This essay examines an often overlooked moment in the career of James Weldon Johnson, the novelist, poet, songwriter, journalist, civil rights activist, and diplomat known as the "Renaissance man" of the Harlem Renaissance, and addresses the provocative issue of African American accountability in the discourse of the black Pacific and imperialism. Johnson in his autobiography Along This Way (1933) navigates for a black internationalism—a route that reaches beyond U.S. borders, the Caribbean, and Europe, to embrace the Pacific in the penultimate chapter, and in the process to locate two (otherwise seemingly distinct) memories of the Pacific Rim nations of Nicaragua and Japan on a continuum. Using a sequence of events that constitutes a narrative on the resonance of imperialism along the Nicaragua/Japan nexus, I discuss how Johnson's complicity in U.S. empire-building in Central America was entangled with contemporary discourses of "colored" imperialism. With its movement along both east-west and north-south vectors, Johnson's internationalism ironically emerges in Along This Way as contiguous and continuous with imperial modes that traverse color lines and geographical divides in the Pacific. Johnson in his autobiography performs his remembering of the past even as the past continues to shape the present and future, and painfully takes on his own implication in—and accountability for—the globe-carving imperialism that he denounces.
On the morning of October 18, 1929, a ship carrying James Weldon Johnson, the novelist, poet, songwriter, journalist, civil rights activist, and diplomat known as the "Renaissance man" of the Harlem Renaissance, docked in the harbor of Yokohama, Japan. A tumultuous crowd of reporters greeted, interviewed, and photographed Johnson, a delegate to the third biennial conference of the Institute of Pacific Relations, as he was gathering his luggage to go ashore. The following day, Johnson's VIP arrival made headlines in the English-language dailies in Japan, startling readers into an anxious sense that African Americans were emerging as integral members of the Pacific community.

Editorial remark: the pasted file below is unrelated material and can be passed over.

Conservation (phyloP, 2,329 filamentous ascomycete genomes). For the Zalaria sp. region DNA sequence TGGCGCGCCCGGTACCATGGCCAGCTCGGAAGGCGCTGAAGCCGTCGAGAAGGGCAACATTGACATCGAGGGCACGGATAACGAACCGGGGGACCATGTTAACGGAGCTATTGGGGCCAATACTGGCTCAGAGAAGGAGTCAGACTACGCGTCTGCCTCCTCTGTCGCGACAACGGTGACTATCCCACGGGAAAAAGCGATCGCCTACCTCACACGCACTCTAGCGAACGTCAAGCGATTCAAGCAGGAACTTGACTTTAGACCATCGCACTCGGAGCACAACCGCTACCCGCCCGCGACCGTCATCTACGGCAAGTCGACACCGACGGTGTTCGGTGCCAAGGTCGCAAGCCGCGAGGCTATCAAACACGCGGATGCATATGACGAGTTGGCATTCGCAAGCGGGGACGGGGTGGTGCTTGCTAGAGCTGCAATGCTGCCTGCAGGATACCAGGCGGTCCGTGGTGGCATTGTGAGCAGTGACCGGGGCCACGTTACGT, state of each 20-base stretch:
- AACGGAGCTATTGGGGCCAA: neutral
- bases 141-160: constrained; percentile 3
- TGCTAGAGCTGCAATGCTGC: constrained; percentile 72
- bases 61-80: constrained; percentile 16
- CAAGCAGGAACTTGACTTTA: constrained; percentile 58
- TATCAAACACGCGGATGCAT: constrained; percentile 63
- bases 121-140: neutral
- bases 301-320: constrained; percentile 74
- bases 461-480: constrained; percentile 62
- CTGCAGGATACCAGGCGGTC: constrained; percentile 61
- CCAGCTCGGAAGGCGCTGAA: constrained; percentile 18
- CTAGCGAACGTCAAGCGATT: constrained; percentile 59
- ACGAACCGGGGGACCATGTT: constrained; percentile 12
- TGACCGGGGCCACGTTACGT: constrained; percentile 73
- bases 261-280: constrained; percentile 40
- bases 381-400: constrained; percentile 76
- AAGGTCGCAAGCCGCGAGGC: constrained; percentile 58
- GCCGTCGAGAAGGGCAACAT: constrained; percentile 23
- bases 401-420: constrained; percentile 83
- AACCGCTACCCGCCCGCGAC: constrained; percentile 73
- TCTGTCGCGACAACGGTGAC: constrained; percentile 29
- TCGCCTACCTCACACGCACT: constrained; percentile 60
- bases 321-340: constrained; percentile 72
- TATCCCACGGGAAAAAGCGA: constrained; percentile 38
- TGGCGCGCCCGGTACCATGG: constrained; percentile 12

The host of the conference that Johnson was to attend in Kyoto was the Institute of Pacific Relations (IPR). The mission of the IPR, which was founded in 1925 in Honolulu, U.S. Territory of Hawai'i, was to promote a new, American-led regionalism, embodied in the notion of a Pacific community, as well as to "study the conditions of the Pacific peoples with a view to the improvement of their mutual relations."1 The IPR was a nongovernmental international organization that envisaged a Pacific-centered perspective on the world that would pose (if implicitly) a challenge to the Eurocentric bias of the League of Nations, along with a corollary reoriented view of U.S. maneuvering in the Caribbean and Central America, as well as in Asia, as mutually constitutive of the affairs of the Pacific. A grasp of the paradigm shift in the conception of the world order reflected in the emergent conviction among IPR members that the Pacific was to be "the stage where shall meet all the races and cultures of the world"2 is crucial to understanding the route that Johnson navigates for a black internationalism in his autobiography Along This Way (1933)—a route that reaches beyond U.S. borders, the Caribbean, and Europe, to embrace the Pacific in the penultimate chapter, and in the process to locate two (otherwise seemingly distinct) memories of the Pacific Rim nations of Nicaragua and Japan on a continuum, as I discuss below. [End Page 79]
Germane to Johnson's internationalism across the East/West oceanic divide is recent theoretical discourse involving George Lipsitz, Andrew F. Jones, Nikhil Pal Singh, Gerald Horne, Bill V. Mullen, and others who have staked out a new critical frame of reference often styled the "black Pacific" (and its mutant-variant, Mullen's "Afro-Orientalism") that extends Paul Gilroy's black Atlantic model.3 In this discourse, the racialized Pacific that emerged...